Saturday, February 4, 2012

What is a life worth?

The movie 'Margin Call' is a Wall-Street thriller, almost a re-enactment drama, almost a disaster movie. It depicts the events of a single night when a brilliant financial analyst, working alone, suddenly discovers the oncoming financial tsunami of the subprime mortgage crisis. It is simply brilliant, showing the startling, horrific influence of unfettered money-making on everything. It shows the impact and impotence of almost every positive, resilient human trait when faced with the sheer unmitigated power of wealth fighting for its own survival. 

Whilst watching the film, I was struck by how inexorable, how irresistible the force of this leviathan was. There's a scene when a senior analyst, previously fired by the firm and masterfully played by Stanley Tucci, looks over his life with a sense of regret and ponders his previous career as an engineer. He had built a bridge for commuters so that they spent less time in their cars and more time doing whatever they wanted to do. Tabulating in his head the millions of hours that 'his bridge' had saved over its lifetime, he could honestly claim to have made a tangible difference in the lives of the people who used his bridge. He could make no such calculation for his exorbitantly expensive career in finance. I was left feeling a little shocked and nauseated by the message of the scene, partially because it was so well delivered, partially because it was true. At some level, in the world today, the worth of a life is mainly measured in dollars, pounds and cents (or maybe even in yuan).

I'm a scientist, with healthy annual income, so why should I care? I think it matters what we value as a society since that's where we put our energy. We are immersed in the conversations of the wealthy and powerful. Donald Trump makes headlines by making the most absurd assertions and happily basks in undeserved notoriety and influence. I always have this almost uncontrollable urge to scream obscenities at the television whenever I see him on it. One day, I swear, I'll be unable to contain myself and get myself into all sorts of trouble.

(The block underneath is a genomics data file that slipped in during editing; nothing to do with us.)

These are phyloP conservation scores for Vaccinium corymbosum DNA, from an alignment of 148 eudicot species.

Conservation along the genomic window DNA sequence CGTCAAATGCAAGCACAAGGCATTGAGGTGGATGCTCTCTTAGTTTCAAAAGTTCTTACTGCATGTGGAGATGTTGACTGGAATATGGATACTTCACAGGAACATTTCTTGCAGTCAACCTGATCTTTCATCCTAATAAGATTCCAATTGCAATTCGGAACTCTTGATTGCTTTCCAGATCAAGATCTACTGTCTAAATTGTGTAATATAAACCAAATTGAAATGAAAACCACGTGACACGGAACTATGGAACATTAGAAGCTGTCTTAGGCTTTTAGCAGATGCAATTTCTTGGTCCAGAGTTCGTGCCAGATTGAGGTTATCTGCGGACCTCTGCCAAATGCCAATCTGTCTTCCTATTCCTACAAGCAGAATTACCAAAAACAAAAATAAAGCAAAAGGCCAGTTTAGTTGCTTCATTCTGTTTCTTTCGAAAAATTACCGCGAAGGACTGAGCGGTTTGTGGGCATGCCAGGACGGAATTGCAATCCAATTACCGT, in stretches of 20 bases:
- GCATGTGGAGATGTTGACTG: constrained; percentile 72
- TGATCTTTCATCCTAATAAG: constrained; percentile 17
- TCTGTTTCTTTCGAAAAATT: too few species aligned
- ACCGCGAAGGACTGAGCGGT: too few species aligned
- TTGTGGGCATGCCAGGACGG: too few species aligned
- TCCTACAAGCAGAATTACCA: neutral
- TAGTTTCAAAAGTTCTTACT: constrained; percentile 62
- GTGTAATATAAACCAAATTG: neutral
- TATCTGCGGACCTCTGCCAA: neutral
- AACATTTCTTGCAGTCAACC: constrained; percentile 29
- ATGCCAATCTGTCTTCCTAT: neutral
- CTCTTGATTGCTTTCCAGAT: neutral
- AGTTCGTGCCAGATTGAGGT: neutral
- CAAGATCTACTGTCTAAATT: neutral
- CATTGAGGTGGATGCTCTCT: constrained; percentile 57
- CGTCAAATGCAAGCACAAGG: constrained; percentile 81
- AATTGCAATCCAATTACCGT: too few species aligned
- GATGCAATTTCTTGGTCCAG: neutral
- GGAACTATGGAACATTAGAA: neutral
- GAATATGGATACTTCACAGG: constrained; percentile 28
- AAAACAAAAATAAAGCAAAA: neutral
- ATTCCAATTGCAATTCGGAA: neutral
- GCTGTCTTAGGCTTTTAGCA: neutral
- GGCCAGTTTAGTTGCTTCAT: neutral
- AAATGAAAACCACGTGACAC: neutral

So let's ask the question: What is a life worth? How might we measure this? 

Christians (and some cartoonists) talk about the conversation you might have with St Peter at the Pearly Gates when he takes a long, lingering look over the balance sheet of your life to decide whether you may pass into the kingdom of Heaven (or not). I think of this often (although as an atheist, not with this particular imagery). When I die, looking back over my life, what would my balance sheet look like? What might I be proud of? What might I be ashamed of? Moreover, extrapolating from this sort of internal, private conversation, would it not be valuable to society as a whole to be able to evaluate this accurately and empower the people who make the biggest difference? We might stop paying such a lot of attention to ridiculous blowhards on TV.